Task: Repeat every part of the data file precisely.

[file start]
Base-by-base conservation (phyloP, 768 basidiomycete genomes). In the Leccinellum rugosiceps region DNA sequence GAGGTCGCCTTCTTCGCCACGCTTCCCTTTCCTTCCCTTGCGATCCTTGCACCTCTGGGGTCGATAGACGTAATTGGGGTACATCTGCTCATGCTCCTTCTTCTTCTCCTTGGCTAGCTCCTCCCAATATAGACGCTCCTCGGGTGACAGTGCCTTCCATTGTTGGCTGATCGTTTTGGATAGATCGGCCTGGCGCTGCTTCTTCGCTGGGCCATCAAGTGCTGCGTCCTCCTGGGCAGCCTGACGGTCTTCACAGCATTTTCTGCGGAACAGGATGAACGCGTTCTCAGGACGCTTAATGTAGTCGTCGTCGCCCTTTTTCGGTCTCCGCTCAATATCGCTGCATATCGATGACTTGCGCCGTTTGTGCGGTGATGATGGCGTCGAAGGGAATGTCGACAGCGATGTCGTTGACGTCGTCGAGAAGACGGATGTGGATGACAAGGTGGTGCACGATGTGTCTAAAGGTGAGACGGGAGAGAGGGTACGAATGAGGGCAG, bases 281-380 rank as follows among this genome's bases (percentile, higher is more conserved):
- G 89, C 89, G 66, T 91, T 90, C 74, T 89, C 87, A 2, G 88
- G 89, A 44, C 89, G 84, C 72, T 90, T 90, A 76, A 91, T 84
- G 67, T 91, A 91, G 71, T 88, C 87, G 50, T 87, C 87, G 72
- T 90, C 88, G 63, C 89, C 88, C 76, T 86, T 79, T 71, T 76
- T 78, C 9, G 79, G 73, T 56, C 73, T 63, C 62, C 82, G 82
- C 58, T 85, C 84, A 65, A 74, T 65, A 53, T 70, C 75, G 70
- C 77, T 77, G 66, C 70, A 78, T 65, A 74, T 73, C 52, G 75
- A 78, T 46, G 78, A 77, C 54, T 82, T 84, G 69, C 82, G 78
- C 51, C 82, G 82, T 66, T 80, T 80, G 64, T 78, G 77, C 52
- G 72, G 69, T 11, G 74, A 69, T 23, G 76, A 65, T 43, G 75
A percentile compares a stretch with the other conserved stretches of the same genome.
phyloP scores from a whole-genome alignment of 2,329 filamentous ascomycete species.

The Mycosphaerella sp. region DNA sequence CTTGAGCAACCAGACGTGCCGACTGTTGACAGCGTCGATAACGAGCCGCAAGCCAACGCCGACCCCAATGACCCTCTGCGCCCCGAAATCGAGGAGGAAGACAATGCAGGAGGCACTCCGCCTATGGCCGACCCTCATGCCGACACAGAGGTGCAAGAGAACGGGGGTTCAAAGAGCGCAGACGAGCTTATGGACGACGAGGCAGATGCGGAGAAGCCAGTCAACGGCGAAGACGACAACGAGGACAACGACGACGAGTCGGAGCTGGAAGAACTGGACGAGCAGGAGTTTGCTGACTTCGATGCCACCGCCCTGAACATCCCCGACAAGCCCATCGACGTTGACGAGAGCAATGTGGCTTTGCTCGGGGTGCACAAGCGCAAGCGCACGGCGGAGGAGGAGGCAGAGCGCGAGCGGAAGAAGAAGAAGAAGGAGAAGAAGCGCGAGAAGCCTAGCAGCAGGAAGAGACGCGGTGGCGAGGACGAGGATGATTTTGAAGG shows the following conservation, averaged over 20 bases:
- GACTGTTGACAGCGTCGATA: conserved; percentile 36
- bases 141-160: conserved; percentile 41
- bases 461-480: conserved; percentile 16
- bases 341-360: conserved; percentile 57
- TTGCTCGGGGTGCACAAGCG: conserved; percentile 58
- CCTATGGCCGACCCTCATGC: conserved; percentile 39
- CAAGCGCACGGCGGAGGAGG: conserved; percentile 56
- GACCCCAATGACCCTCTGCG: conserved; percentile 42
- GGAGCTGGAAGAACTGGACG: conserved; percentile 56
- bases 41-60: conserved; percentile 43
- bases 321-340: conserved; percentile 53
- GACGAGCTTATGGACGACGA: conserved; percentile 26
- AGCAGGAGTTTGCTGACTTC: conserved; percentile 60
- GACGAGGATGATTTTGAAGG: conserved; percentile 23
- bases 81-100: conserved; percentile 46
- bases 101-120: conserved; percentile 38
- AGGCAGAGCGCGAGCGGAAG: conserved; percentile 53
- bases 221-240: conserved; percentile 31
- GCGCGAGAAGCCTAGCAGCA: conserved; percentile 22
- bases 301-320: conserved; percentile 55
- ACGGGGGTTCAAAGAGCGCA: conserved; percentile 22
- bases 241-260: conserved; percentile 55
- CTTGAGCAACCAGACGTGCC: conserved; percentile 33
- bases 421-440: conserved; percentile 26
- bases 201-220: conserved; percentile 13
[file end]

Base-by-base conservation (phyloP, 768 basidiomycete genomes). In the Leccinellum rugosiceps region DNA sequence GAGGTCGCCTTCTTCGCCACGCTTCCCTTTCCTTCCCTTGCGATCCTTGCACCTCTGGGGTCGATAGACGTAATTGGGGTACATCTGCTCATGCTCCTTCTTCTTCTCCTTGGCTAGCTCCTCCCAATATAGACGCTCCTCGGGTGACAGTGCCTTCCATTGTTGGCTGATCGTTTTGGATAGATCGGCCTGGCGCTGCTTCTTCGCTGGGCCATCAAGTGCTGCGTCCTCCTGGGCAGCCTGACGGTCTTCACAGCATTTTCTGCGGAACAGGATGAACGCGTTCTCAGGACGCTTAATGTAGTCGTCGTCGCCCTTTTTCGGTCTCCGCTCAATATCGCTGCATATCGATGACTTGCGCCGTTTGTGCGGTGATGATGGCGTCGAAGGGAATGTCGACAGCGATGTCGTTGACGTCGTCGAGAAGACGGATGTGGATGACAAGGTGGTGCACGATGTGTCTAAAGGTGAGACGGGAGAGAGGGTACGAATGAGGGCAG, bases 281-380 rank as follows among this genome's bases (percentile, higher is more conserved):
- G 89, C 89, G 66, T 91, T 90, C 74, T 89, C 87, A 2, G 88
- G 89, A 44, C 89, G 84, C 72, T 90, T 90, A 76, A 91, T 84
- G 67, T 91, A 91, G 71, T 88, C 87, G 50, T 87, C 87, G 72
- T 90, C 88, G 63, C 89, C 88, C 76, T 86, T 79, T 71, T 76
- T 78, C 9, G 79, G 73, T 56, C 73, T 63, C 62, C 82, G 82
- C 58, T 85, C 84, A 65, A 74, T 65, A 53, T 70, C 75, G 70
- C 77, T 77, G 66, C 70, A 78, T 65, A 74, T 73, C 52, G 75
- A 78, T 46, G 78, A 77, C 54, T 82, T 84, G 69, C 82, G 78
- C 51, C 82, G 82, T 66, T 80, T 80, G 64, T 78, G 77, C 52
- G 72, G 69, T 11, G 74, A 69, T 23, G 76, A 65, T 43, G 75
A percentile compares a stretch with the other conserved stretches of the same genome.
phyloP scores from a whole-genome alignment of 2,329 filamentous ascomycete species.

The Mycosphaerella sp. region DNA sequence CTTGAGCAACCAGACGTGCCGACTGTTGACAGCGTCGATAACGAGCCGCAAGCCAACGCCGACCCCAATGACCCTCTGCGCCCCGAAATCGAGGAGGAAGACAATGCAGGAGGCACTCCGCCTATGGCCGACCCTCATGCCGACACAGAGGTGCAAGAGAACGGGGGTTCAAAGAGCGCAGACGAGCTTATGGACGACGAGGCAGATGCGGAGAAGCCAGTCAACGGCGAAGACGACAACGAGGACAACGACGACGAGTCGGAGCTGGAAGAACTGGACGAGCAGGAGTTTGCTGACTTCGATGCCACCGCCCTGAACATCCCCGACAAGCCCATCGACGTTGACGAGAGCAATGTGGCTTTGCTCGGGGTGCACAAGCGCAAGCGCACGGCGGAGGAGGAGGCAGAGCGCGAGCGGAAGAAGAAGAAGAAGGAGAAGAAGCGCGAGAAGCCTAGCAGCAGGAAGAGACGCGGTGGCGAGGACGAGGATGATTTTGAAGG shows the following conservation, averaged over 20 bases:
- GACTGTTGACAGCGTCGATA: conserved; percentile 36
- bases 141-160: conserved; percentile 41
- bases 461-480: conserved; percentile 16
- bases 341-360: conserved; percentile 57
- TTGCTCGGGGTGCACAAGCG: conserved; percentile 58
- CCTATGGCCGACCCTCATGC: conserved; percentile 39
- CAAGCGCACGGCGGAGGAGG: conserved; percentile 56
- GACCCCAATGACCCTCTGCG: conserved; percentile 42
- GGAGCTGGAAGAACTGGACG: conserved; percentile 56
- bases 41-60: conserved; percentile 43
- bases 321-340: conserved; percentile 53
- GACGAGCTTATGGACGACGA: conserved; percentile 26
- AGCAGGAGTTTGCTGACTTC: conserved; percentile 60
- GACGAGGATGATTTTGAAGG: conserved; percentile 23
- bases 81-100: conserved; percentile 46
- bases 101-120: conserved; percentile 38
- AGGCAGAGCGCGAGCGGAAG: conserved; percentile 53
- bases 221-240: conserved; percentile 31
- GCGCGAGAAGCCTAGCAGCA: conserved; percentile 22
- bases 301-320: conserved; percentile 55
- ACGGGGGTTCAAAGAGCGCA: conserved; percentile 22
- bases 241-260: conserved; percentile 55
- CTTGAGCAACCAGACGTGCC: conserved; percentile 33
- bases 421-440: conserved; percentile 26
- bases 201-220: conserved; percentile 13